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Sorrel Broadleaf, also known as sheep’s sorrel, is a clump-forming perennial growing from 50cm to 1.2m, whose young leaves are often used as a vegetable, similar to spinach. The leaves are also added to salads, soups and soft cheese, and complement egg dishes. Sorrel is a natural accompaniment to fish as the natural acidity in the young leaves produce a definite lemon taste.
As a plant, Sorrel has pale green stems and a profusion of darker green leaves. A red brown flower appears on long spikes in early summer, followed by small hard fruit. Sorrel, or Rumex acetosa enjoys a sunny or partially shaded position, and will flourish in most soil types.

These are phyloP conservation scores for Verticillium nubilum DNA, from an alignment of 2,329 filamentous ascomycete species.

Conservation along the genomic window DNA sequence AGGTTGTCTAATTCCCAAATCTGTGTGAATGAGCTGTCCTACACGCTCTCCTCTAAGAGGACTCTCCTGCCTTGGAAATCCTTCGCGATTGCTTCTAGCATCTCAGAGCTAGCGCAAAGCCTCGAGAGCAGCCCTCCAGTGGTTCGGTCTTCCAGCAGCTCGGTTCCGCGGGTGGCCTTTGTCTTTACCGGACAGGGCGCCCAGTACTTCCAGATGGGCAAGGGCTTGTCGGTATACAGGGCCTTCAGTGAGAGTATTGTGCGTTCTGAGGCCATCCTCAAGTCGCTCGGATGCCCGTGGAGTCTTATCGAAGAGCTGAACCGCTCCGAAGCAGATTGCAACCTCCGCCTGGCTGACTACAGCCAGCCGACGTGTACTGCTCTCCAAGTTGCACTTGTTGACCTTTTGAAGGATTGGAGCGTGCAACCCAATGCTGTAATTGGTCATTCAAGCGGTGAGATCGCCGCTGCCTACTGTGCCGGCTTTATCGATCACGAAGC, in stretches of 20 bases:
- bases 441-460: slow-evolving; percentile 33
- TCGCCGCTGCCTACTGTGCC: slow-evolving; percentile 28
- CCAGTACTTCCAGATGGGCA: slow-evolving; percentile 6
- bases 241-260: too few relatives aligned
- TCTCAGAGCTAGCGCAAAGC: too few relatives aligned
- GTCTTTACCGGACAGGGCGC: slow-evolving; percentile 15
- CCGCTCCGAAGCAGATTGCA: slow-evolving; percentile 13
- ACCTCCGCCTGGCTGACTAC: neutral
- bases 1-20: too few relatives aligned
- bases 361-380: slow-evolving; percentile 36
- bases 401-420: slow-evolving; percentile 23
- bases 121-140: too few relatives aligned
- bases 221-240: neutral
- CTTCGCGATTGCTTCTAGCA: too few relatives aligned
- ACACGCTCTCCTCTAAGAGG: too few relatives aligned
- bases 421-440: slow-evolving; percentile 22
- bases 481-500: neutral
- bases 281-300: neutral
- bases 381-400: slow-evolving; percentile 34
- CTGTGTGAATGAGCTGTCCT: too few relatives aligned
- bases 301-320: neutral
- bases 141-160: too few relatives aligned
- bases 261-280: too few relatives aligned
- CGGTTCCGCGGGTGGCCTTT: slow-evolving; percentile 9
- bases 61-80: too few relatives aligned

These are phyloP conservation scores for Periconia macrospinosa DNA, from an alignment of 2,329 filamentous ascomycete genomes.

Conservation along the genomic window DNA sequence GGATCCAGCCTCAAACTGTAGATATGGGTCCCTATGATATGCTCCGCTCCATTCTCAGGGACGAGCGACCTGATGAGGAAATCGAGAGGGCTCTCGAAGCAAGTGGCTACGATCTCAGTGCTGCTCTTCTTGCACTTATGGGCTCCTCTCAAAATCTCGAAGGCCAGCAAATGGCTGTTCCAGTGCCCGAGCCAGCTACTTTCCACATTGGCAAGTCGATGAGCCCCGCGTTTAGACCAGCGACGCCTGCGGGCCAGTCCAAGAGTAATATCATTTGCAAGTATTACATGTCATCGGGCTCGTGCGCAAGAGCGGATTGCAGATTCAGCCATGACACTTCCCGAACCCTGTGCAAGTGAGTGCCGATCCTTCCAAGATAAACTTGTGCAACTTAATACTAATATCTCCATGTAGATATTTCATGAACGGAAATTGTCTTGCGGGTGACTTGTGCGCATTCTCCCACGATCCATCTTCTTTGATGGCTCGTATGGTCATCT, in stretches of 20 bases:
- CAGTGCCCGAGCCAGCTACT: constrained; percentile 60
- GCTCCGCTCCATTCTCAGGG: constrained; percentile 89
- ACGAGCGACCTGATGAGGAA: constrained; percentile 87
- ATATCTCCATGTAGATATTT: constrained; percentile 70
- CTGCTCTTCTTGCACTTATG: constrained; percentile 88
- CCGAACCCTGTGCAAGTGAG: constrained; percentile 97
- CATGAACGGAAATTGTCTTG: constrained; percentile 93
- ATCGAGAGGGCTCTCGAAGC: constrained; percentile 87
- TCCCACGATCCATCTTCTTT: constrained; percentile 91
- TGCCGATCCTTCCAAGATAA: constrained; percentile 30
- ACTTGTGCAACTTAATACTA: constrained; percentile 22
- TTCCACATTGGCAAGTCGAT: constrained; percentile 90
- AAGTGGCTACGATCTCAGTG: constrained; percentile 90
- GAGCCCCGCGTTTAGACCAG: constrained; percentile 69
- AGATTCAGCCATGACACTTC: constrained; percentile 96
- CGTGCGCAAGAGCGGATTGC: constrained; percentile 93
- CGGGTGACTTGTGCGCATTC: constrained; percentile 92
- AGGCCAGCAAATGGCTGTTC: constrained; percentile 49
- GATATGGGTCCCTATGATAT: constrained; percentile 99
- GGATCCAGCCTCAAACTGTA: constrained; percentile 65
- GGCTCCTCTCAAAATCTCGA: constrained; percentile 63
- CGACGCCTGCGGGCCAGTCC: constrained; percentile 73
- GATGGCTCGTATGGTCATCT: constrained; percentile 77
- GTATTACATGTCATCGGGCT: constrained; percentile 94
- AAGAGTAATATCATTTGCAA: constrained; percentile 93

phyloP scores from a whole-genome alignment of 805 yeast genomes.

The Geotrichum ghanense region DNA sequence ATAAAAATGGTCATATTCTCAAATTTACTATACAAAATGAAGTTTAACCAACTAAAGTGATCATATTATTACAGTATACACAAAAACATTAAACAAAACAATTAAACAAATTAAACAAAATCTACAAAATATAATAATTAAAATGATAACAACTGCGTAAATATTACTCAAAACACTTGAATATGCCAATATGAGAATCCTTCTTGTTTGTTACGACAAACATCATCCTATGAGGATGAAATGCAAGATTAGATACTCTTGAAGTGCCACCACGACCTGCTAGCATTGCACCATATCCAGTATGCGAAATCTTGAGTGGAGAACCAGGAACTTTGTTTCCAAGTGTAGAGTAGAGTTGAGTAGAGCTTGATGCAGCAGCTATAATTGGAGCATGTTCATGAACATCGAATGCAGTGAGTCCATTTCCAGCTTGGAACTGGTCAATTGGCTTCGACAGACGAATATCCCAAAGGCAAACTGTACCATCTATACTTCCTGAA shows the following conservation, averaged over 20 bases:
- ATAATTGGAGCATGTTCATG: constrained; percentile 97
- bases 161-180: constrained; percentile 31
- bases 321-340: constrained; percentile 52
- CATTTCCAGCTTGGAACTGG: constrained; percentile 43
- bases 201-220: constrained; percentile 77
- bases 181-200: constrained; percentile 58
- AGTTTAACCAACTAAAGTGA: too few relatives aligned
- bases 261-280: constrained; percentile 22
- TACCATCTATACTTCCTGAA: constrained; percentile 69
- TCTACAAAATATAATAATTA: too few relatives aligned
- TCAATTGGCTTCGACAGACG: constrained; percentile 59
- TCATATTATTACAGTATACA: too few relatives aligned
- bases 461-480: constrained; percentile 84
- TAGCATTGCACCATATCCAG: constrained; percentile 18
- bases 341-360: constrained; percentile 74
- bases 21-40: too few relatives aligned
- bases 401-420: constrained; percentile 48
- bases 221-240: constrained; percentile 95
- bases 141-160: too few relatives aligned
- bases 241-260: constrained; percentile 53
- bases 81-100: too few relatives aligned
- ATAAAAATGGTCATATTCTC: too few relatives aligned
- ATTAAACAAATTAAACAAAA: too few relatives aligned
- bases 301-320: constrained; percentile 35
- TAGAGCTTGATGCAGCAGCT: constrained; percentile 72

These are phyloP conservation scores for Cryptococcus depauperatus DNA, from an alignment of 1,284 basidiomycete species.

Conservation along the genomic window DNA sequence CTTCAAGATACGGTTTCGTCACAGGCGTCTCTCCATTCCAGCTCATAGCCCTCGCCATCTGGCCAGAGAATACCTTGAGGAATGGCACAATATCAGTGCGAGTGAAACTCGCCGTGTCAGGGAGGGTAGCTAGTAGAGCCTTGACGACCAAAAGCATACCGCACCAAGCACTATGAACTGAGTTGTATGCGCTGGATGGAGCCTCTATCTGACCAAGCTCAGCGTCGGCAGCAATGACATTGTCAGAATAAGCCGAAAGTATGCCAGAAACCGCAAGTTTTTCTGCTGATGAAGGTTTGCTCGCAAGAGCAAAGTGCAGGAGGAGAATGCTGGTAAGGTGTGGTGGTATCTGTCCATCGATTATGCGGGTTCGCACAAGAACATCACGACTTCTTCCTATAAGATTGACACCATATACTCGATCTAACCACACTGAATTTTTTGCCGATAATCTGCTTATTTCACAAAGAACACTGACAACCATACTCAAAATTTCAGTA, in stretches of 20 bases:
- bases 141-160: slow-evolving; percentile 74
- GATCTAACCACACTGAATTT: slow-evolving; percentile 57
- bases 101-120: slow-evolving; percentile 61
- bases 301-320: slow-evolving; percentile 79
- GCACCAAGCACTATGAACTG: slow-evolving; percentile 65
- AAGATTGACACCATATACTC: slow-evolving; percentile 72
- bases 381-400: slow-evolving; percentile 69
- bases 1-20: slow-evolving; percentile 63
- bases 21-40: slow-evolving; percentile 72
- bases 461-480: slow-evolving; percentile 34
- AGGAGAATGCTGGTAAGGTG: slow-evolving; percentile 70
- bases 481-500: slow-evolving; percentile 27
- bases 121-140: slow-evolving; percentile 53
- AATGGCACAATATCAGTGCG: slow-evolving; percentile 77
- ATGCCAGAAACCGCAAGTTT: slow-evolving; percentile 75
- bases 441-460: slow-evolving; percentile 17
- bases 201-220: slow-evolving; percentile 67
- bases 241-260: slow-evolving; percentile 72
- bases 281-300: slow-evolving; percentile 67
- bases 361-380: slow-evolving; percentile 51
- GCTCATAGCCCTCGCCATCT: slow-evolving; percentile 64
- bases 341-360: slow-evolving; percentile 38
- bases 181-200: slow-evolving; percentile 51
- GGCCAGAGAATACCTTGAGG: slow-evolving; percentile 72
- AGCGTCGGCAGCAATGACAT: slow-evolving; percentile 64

Sorrel is easy to propagate, by seed in the spring or division in the autumn or spring, and once established, can be difficult to completely eradicate.